Indestructible Four-Legged Robots Can Do Backflips Now

MIT Mini Cheetah robot 11 photos
Photo: MIT via Youtube
MIT Mini Cheetah robotMIT Mini Cheetah robotMIT Mini Cheetah robotMIT Mini Cheetah robotMIT Mini Cheetah robotMIT Mini Cheetah robotMIT Mini Cheetah robotMIT Mini Cheetah robotMIT Mini Cheetah robotMIT Mini Cheetah robot
Its unofficial name is Mini Cheetah. The metal four-legged creature is a creation of the Massachusetts Institute of Technology (MIT) and will be presented in May, at the International Conference on Robotics and Automation in Montreal, Canada. Until then, it does backflips in the back yard,
In a world dominated by Boston Dynamics creations, the Mini Cheetah could easily be considered a toy. Weighing just 20 pounds (9 kg), the robot is made of a torso and four legs, and nothing to pass for a head.

Yet, it can bend, swing, walk upside down, walk right side up faster than a human, recover when kicked, and, most importantly, do a 360-degree backflip from a standstill as a pro.

MIT says this robot is indestructible, and it looks just like that in the video below. Of course, it is not actually unbreakable, but on the off chance one of its parts suffer some damage, they can easily and cheaply be replaced. That's because the thing has been designed to be put together like a giant, moving LEGO toy.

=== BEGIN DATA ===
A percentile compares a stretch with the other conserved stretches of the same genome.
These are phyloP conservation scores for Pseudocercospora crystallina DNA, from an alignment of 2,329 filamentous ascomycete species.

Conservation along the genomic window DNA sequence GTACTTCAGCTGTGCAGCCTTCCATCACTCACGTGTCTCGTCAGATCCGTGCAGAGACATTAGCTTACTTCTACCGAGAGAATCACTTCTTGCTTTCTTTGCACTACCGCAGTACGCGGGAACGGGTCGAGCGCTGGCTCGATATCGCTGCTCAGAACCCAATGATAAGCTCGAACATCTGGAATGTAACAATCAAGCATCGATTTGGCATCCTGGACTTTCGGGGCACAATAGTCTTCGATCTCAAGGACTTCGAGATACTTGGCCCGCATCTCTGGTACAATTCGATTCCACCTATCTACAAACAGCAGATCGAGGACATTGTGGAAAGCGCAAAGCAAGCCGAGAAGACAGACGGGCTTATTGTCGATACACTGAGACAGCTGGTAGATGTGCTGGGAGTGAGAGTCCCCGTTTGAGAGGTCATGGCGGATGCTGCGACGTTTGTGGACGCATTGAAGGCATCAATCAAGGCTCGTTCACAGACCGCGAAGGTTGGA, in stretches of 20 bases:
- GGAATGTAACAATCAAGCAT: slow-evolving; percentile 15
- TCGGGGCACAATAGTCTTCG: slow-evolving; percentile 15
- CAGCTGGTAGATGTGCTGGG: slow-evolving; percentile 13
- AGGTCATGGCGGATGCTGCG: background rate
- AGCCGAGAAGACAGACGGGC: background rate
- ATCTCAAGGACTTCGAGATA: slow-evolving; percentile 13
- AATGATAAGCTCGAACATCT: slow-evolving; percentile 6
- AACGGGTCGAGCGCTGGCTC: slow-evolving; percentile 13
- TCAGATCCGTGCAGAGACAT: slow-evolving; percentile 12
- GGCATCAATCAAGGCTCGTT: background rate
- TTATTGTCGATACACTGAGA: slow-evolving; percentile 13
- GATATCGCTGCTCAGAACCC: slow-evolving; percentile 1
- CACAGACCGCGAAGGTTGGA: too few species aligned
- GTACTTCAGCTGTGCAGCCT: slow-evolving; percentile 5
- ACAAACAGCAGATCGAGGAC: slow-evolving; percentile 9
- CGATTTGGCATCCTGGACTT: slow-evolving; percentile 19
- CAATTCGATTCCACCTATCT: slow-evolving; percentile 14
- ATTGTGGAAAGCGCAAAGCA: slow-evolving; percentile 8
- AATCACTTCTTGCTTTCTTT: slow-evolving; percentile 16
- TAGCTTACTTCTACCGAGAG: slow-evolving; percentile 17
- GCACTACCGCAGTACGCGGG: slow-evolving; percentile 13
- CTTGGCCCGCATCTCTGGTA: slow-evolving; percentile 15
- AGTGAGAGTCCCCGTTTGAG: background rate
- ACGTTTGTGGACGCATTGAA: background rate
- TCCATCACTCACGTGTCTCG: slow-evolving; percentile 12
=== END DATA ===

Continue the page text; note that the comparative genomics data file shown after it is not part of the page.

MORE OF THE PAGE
The goal behind making the Cheetah is to have engineers test “algorithms and maneuvers on a highly dynamic robot.” And since the MIT team, led by Benjamin Katz, a technical associate in MIT’s Department of Mechanical Engineering, needs help with those algorithms, ten more Cheetah robots will be built and loaned to other laboratories.

“A big part of why we built this robot is that it makes it so easy to experiment and just try crazy things, because the robot is super robust and doesn’t break easily, and if it does break, it’s easy and not very expensive to fix,” said Kats according to MIT’s official online publication.

Until more such robots hit campuses across the U.S., we invite you to have a look at the scary machine MIT built, so you have an idea of how the enemy looks like.

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About the author: Daniel Patrascu
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Daniel loves writing (or so he claims), and he uses this skill to offer readers a "behind the scenes" look at the automotive industry. He also enjoys talking about space exploration and robots, because in his view the only way forward for humanity is away from this planet, in metal bodies.
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